Feds Want to Give EV Drivers a Choice in What They Hear

Steph Willems
by Steph Willems
feds want to give ev drivers a choice in what they hear

What you hear, too. While most electric vehicles emit noises at low speeds to alert pedestrians of their presence, drivers don’t have a say in the sounds emanating from their vehicle. If it came from the factory sounding like a spaceship, that’s something you’ll just have to live with.

Next year is the deadline for full compliance with mandatory low-speed EV noise rules finalized by the National Highway Traffic Safety Administration early last year, but a proposed amendment shows the feds want drivers to dial up a tune.

No, you probably won’t be able to blast Ride of the Valkyries or the theme from Shaft as you creep through the farmer’s market parking lot, but automakers would be allowed to offer owners a selection of sounds.

The NHTSA’s proposed rule would amend 2016’s Federal Motor Vehicle Safety Standard (FMVSS) No. 141, Minimum Sound Requirements for Hybrid and Electric Vehicles, adding a key change. The modified rule would “allow manufacturers of hybrid and electric vehicles (HEVs) to install a number of driver-selectable pedestrian alert sounds in each HEV they manufacture.”

A petition preceded the amendment.

“NHTSA is proposing to remove the limit to the number of compliant sounds that a manufacturer may choose to install in a vehicle. Drivers would be able to select the sound they prefer from the set of sounds installed in the vehicle,” the NHTSA stated.

Before the amended rule becomes the law of the land, the agency first wants to hear from the industry and the public. It’s seeking feedback on the rule; specifically, whether it “should establish a limit to the number of compliant sounds” made available to the driver. November 1st marks the end of the comment period.

If comments push the agency in the direction of less regulation, automakers might just offer up a smorgasboard of low-speed noises.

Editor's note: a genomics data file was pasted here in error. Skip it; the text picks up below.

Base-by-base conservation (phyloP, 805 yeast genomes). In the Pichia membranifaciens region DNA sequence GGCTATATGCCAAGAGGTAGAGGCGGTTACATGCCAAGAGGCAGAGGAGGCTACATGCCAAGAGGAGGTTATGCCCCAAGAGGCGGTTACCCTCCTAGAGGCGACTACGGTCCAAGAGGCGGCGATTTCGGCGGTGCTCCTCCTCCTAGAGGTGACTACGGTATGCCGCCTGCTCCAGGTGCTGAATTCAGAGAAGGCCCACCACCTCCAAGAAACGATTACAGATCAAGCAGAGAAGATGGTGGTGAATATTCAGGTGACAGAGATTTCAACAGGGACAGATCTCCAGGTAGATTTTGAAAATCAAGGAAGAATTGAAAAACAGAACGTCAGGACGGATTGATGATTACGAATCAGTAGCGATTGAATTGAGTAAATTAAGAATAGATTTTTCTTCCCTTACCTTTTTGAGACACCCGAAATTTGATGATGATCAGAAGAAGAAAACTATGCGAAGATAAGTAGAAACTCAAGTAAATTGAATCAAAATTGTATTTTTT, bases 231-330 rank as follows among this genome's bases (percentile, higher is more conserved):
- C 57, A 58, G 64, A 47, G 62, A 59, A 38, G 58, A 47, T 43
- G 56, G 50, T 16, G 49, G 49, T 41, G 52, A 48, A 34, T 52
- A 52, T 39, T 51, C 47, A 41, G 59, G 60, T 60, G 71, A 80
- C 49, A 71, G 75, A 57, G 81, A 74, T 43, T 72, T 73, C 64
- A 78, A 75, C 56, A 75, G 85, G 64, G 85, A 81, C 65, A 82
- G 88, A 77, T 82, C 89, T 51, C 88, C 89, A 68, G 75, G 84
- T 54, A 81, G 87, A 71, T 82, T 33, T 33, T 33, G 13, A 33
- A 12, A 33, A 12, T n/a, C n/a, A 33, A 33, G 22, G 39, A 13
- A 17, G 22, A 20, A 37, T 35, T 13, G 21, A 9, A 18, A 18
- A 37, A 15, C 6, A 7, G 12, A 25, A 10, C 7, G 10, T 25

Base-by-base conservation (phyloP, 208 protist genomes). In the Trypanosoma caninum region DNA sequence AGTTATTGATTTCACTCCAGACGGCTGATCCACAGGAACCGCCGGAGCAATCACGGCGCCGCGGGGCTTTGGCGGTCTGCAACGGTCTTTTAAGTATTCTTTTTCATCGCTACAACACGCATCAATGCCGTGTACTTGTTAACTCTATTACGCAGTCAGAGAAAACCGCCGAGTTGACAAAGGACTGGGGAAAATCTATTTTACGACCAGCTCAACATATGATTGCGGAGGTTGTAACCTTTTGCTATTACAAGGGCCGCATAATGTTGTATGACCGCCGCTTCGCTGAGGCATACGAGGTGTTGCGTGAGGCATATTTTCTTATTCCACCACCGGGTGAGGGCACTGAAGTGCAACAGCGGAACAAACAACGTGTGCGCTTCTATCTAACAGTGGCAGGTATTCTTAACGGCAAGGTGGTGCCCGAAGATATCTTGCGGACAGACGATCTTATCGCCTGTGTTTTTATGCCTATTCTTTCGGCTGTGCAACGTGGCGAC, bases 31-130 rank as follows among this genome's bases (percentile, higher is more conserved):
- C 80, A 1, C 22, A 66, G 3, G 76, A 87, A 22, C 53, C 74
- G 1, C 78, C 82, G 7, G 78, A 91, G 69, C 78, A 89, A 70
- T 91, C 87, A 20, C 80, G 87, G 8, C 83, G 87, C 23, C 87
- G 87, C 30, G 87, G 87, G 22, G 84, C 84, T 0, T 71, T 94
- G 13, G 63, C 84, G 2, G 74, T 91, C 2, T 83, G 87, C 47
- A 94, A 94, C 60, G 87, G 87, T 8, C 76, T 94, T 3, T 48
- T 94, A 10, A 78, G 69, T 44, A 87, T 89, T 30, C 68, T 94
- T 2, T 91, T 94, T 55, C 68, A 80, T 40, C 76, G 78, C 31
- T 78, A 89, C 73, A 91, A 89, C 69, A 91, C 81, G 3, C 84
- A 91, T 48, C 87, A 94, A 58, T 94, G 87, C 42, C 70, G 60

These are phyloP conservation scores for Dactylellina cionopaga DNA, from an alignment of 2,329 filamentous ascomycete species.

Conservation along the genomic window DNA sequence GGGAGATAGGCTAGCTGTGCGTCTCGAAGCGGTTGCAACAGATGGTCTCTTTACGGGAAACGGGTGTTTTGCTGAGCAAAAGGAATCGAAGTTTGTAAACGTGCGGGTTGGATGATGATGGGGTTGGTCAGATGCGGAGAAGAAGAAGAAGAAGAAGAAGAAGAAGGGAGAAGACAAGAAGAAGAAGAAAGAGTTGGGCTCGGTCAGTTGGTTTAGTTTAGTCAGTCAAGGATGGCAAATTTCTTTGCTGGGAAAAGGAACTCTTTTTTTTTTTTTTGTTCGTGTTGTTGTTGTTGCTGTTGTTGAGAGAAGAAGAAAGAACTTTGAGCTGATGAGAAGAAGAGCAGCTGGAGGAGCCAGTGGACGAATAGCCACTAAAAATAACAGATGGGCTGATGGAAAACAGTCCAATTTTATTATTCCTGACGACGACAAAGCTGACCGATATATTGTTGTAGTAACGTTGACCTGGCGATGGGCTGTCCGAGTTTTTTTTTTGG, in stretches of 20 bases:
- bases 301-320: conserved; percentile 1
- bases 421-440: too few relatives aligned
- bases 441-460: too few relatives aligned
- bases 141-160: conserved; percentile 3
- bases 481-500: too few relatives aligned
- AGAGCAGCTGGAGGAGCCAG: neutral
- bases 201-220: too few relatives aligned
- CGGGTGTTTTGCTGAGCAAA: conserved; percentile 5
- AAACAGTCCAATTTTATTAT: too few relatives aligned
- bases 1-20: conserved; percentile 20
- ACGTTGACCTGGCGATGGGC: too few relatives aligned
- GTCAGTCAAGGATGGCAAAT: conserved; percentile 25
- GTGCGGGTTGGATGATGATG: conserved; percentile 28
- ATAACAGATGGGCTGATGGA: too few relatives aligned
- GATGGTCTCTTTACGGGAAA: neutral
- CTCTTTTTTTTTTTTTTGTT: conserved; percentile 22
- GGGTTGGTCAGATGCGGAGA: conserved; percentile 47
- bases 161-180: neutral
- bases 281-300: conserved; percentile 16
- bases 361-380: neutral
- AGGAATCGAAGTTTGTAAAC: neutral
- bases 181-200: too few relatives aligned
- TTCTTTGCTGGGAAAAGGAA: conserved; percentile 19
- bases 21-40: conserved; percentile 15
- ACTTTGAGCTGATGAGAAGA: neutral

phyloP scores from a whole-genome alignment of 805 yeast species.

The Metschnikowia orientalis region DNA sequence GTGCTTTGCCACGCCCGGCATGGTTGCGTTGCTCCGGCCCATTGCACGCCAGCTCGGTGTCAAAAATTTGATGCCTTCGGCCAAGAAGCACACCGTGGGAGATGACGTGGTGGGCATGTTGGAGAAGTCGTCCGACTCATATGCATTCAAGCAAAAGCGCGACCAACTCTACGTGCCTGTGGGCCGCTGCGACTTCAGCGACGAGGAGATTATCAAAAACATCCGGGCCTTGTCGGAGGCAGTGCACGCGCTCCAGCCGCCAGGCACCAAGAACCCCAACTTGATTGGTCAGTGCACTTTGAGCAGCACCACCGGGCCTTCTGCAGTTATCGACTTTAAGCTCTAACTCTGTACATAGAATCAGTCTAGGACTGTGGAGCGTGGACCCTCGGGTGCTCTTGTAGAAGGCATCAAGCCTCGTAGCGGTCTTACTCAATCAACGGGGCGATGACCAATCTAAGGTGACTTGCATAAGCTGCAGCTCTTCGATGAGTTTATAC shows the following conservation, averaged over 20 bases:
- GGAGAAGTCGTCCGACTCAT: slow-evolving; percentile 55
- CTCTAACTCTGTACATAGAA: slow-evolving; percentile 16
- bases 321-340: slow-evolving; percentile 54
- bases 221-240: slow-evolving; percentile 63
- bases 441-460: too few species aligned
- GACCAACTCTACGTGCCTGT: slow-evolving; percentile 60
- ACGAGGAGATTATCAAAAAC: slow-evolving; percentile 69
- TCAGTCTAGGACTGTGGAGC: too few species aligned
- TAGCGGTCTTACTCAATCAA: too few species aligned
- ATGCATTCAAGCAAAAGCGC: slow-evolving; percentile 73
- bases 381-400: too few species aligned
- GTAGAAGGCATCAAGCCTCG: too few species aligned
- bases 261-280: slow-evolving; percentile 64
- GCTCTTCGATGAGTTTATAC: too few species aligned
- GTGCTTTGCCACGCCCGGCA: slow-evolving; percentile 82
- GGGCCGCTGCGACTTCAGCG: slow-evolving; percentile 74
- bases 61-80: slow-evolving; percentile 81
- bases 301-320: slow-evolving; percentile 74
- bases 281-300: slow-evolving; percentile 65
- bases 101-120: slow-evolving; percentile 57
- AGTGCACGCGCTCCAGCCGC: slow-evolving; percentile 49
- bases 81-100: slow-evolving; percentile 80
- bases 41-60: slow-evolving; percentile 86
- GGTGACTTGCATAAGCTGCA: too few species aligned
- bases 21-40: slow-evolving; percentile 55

[Images: © 2017 Matthew Guy/TTAC, General Motors]

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  • Lorenzo Lorenzo on Sep 19, 2019

    I think we had a discussion about audible warnings for pedestrians and the blind awhile back. I'm going to stick with my original suggestion, a recording of Queen playing "Another One Bites The Dust".

  • Geozinger Geozinger on Sep 19, 2019

    While this all leads to a bit of amusment for some folks, I can imagine certain circumstances where having different sounds from different BEVs would be helpful. Standing at an intersection, a blind person crossing the street might hear a delivery truck on his right. That truck may be loud enough to mask the right hand turning, nearly silent BEV approaching from behind the pedestrian at least initially. As the BEV with the sound emitter approaches closer, the pedestrian realizes there's a vehicle behind him as he starts to cross. As they cross, they realize there's yet another vehicle (because of the different sound it emits) near the curb and they should take note of it, should it move. Also, if you've ever worked in an "open plan" office, you know how annoying it is to only have two or three ringtones on your desk phone. We have seven people in one area, they could not distinguish correctly whose phone was ringing; the company installed seven lights so they knew whose phone it was. A similar issue with many BEVs in traffic and approaching from different directions, it would help to know which way they were coming and approximate speed. But, the sound emitter does little to prevent the idiots who walk through the streets with earbuds or earphones in place. I ride as much as I can in the dry months, and frequently I encounter people on the bike paths or road that are wearing earbuds. They cannot hear my bell, nor can they hear me when I speak: Passing on the left. But, if I go past them quicker than they like, they're the ones to throw a fit and accuse me of intentionally trying to frighten them. My real favorites are the Darwin Award runners-up that ride bicycles in traffic with earbuds/earphones on. Idiots.

    • Retrocrank Retrocrank on Sep 20, 2019

      Agree. Remember, half of the population is below average.

  • Kat Laneaux What's the benefits of this as opposed to the Ford or Nissan. Will the mileage be better than the 19 city, 24 hwy? Will it cost less than the average of $60,000? Will it be a hybrid?
  • Johnster Minor quibble. The down-sized full-sized 1980-only Continental (which was available with Town Car and Town Coupe trims) gave up its name in 1981 and became the Town Car. The name "Town Coupe" was never used after the 1980 model year. The 1981 Lincoln Town Car was available with a 2-door body style, but the 2-door Lincoln Town Car was discontinued and not offered for the 1982 model year and never returned to the Lincoln lineup.
  • Zipper69 Some discreet dwebadging and this will pass for a $95k Lucid Air...
  • Zipper69 Does it REALLY have to be a four door?Surely a truly compact vehicle could stick with the half-door access with jump seats for short term passengers.
  • ToolGuy See kids, you can keep your old car in good condition.